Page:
I bet most of you aren’t that surprised, after all the sheep adventures of the last couple of years. It’s been my dream for a long time and Margie gave me the push I needed to do it. Life is going to be even more interesting and busy now, but I figure it will off-set the gap that is opening in my life as my sons are becoming ever more independent. I know one thing after only one week of working with the sheep regularly, I’m going to be getting in great shape.

Hang onto your hooks and needles my dear readers, it’s going to be a wild time on the mountain.

 

 

Taking a Little Break

Hey there dear readers. This summer is speeding up on me big time. I just got back yesterday evening from the TNNA Summer Trade Show, that was the view out the plane window during one of my flights. Tomorrow my niece and her family are coming out to spend a long weekend with us.

I’m busily kid-proofing my house, since my niece is the amazing mom to 3 adorable little people 6 years old and younger. That’s me above with the newest one during our Spring Break trip. They are good kids, but it has been quite awhile since I had to think about what is down low that little hands should probably be kept away from. Currently I am really grateful that I haven’t removed all the childlocks that are on a number of our cabinets.

In a few short weeks I’ll be getting ready for my trip in July going to the CGOA Chain Link Conference in Chicago. For those of you thinking about going I really hope you join us, it’s going to be a blast. There are also going to be some big family trips for us this summer. The Graves clan is getting together for a week on the shores of Lake Huron. Then later in the summer Himself and I are planning to take the boys to Mesa Verde for a few days.

I’ll be sharing lots of fun news from TNNA with you soon, but I’m taking a little break from the blog and YouTube while I enjoy some special family time. I’ll be back with a new blog post late next week.  Be sure to check back, as I’ll be telling you the story behind the wild decoupaged bear pictured above.

I hope you are all having an awesome summer, for those in the northern hemisphere. For those of you in the southern hemisphere that are going into the winter season I hope you are staying warm.

Learning More about Sheep

I’m headed off to the TNNA Summer Trade Show this coming weekend. In between all the fun of packing and preparing for the meetings I’ll be having at the show, I’ve been reading a book that I won at my first ever TNNA show. That was the Winter 2012 show in Phoenix, Arizona.

This is “The Fleece and Fiber Sourcebook” written by Deborah Robson & Carol Ekarius. It is shock full of information especially from the standpoint of how various breeds of fiber animals fiber behaves in yarn and spinning. The first 30 pages are full of basic information on fiber and fiber animals.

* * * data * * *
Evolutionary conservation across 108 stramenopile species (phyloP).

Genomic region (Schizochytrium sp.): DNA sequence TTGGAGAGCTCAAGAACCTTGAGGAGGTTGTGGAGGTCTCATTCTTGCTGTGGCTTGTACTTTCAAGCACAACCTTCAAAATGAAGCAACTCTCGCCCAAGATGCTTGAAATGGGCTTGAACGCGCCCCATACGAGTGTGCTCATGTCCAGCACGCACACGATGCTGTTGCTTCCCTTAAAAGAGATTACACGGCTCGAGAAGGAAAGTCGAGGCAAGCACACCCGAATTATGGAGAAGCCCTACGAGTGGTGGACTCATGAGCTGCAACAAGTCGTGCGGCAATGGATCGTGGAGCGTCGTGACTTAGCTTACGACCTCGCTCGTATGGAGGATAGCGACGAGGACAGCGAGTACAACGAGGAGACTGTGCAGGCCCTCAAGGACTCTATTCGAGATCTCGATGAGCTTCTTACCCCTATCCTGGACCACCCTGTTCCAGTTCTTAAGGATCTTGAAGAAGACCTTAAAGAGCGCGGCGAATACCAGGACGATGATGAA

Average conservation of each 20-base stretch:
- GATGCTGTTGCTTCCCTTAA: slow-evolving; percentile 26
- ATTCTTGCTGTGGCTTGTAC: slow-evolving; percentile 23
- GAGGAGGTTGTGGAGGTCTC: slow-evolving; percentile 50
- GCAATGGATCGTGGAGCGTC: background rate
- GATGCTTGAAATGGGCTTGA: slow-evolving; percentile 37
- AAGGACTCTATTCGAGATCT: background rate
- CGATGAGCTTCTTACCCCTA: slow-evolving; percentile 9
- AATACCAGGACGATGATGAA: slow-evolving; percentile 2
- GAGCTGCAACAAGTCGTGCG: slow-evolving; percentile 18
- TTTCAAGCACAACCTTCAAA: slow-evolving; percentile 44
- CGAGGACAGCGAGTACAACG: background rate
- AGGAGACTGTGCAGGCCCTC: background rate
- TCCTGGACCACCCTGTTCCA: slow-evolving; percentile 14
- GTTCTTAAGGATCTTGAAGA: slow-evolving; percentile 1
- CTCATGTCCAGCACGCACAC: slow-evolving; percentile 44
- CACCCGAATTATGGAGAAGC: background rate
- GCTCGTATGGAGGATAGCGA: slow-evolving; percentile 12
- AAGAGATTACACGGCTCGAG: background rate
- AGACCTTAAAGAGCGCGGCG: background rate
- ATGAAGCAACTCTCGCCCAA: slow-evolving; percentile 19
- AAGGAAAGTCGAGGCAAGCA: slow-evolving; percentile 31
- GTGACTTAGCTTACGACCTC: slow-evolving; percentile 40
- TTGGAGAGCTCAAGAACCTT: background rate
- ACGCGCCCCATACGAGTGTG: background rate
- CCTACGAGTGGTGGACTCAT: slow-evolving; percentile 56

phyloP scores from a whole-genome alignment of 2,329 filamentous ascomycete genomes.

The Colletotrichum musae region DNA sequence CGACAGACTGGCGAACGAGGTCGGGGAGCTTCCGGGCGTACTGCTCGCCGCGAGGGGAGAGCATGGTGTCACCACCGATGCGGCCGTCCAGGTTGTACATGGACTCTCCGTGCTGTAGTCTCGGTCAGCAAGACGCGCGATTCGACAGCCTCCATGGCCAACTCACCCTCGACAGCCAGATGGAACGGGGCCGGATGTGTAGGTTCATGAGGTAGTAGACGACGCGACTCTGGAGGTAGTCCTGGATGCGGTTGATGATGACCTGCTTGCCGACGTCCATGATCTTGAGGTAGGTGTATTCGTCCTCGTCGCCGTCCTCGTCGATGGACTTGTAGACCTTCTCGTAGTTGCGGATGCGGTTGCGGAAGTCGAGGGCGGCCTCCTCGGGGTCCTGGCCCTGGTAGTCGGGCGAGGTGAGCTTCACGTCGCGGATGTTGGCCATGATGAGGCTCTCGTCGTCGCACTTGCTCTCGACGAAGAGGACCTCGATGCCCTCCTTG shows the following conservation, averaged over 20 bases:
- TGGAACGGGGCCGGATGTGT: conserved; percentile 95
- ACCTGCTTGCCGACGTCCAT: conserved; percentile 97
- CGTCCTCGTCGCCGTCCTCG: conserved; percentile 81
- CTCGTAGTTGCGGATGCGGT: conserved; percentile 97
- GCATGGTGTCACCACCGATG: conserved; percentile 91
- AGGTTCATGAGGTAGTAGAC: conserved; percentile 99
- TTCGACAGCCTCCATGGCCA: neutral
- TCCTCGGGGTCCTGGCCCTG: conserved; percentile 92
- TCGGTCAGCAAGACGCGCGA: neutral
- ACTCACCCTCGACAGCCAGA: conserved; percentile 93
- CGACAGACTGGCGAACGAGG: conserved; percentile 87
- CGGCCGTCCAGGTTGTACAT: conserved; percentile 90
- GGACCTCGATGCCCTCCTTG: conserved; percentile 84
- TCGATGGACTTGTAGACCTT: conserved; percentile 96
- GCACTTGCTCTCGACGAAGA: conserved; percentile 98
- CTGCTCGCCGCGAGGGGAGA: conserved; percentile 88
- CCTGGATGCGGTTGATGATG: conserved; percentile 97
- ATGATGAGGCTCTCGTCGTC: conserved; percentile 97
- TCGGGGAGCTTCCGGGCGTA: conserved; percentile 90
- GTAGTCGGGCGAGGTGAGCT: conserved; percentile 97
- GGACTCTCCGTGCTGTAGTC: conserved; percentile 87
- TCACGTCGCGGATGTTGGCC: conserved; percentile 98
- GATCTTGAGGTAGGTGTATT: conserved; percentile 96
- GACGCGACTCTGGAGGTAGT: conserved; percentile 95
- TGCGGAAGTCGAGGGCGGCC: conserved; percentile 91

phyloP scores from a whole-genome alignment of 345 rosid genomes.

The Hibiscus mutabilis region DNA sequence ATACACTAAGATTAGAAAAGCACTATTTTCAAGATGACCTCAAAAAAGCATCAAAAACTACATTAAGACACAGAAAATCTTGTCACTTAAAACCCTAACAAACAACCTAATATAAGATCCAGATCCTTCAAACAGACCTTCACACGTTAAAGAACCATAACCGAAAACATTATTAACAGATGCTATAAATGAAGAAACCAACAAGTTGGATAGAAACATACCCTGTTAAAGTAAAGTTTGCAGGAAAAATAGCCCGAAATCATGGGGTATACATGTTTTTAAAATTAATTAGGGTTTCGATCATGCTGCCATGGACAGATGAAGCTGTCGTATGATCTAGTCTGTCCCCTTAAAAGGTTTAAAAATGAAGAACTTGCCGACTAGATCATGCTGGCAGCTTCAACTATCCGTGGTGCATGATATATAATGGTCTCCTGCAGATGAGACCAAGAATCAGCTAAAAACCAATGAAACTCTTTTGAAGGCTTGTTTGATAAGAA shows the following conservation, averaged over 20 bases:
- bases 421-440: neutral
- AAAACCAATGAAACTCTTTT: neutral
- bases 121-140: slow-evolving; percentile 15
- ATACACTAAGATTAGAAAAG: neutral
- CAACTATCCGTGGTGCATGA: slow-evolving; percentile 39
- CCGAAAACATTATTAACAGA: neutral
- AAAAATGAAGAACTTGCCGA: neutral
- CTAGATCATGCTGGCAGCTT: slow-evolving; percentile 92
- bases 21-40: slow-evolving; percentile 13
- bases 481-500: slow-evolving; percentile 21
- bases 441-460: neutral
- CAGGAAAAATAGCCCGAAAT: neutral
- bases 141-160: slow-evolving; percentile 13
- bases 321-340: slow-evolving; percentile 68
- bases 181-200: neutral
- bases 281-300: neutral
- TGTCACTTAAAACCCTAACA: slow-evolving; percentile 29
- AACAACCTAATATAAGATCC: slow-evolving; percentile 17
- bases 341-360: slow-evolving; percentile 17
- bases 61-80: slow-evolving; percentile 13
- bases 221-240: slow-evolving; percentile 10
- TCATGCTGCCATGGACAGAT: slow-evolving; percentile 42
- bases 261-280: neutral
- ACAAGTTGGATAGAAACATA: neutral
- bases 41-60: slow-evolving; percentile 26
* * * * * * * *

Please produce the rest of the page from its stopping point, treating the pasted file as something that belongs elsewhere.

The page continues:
Part 1 is all about Sheep and is divided by geographical region that the sheep are known for with breed specific sub-sections. Each breed specific section is really informative about the origin of the breed and the type of fiber that comes from that breed. There are photographic samples of the fiber; in both raw and cleaned form, a short length of hand spun, woven and knitted swatches, and sometimes multiple samples of carding and combing the fiber.

Following the specific sheep sections is Part 2, which deals with the other fiber creatures. It’s divided by critter sections: Goats, Goat crosses, Camelids (includes Alpaca & Llamas), Other Critters (Bison, Musk Ox, Rabbits, and Yak to name a few).

After my fun adventure with Margie’s herd last week I had wanted to learn more about the breed she is raising. She has CVM sheep, which is the abbreviation for California Variegated Mutant. A name for a geek to love. The CVM sheep are considered a Critical Conservation Breed. This means that there are not a lot of them around, keeping the breed going is important to maintain diversity in domestic sheep stocks. This is one of the reasons that Margie chose this breed of sheep for her herd.

Margie had told me a little about the breed, but I wanted to find out what their origin was. I knew I had tucked this book away on my reference shelf and am really glad I dug it out. I will be doing quite a bit of reading in this book the next couple of months. There is terrific information in there about sheep breeds, spinning and felting of fibers.

If you are interested in learning more about the fibers that go into your yarn or you like to spin your own yarn, this is a great book to have on your reference shelf.

Visiting a new Mill.

The mutant To-Do list got pushed around a lot this week. I had plans, I had good plans, but then I got distracted by sheep things.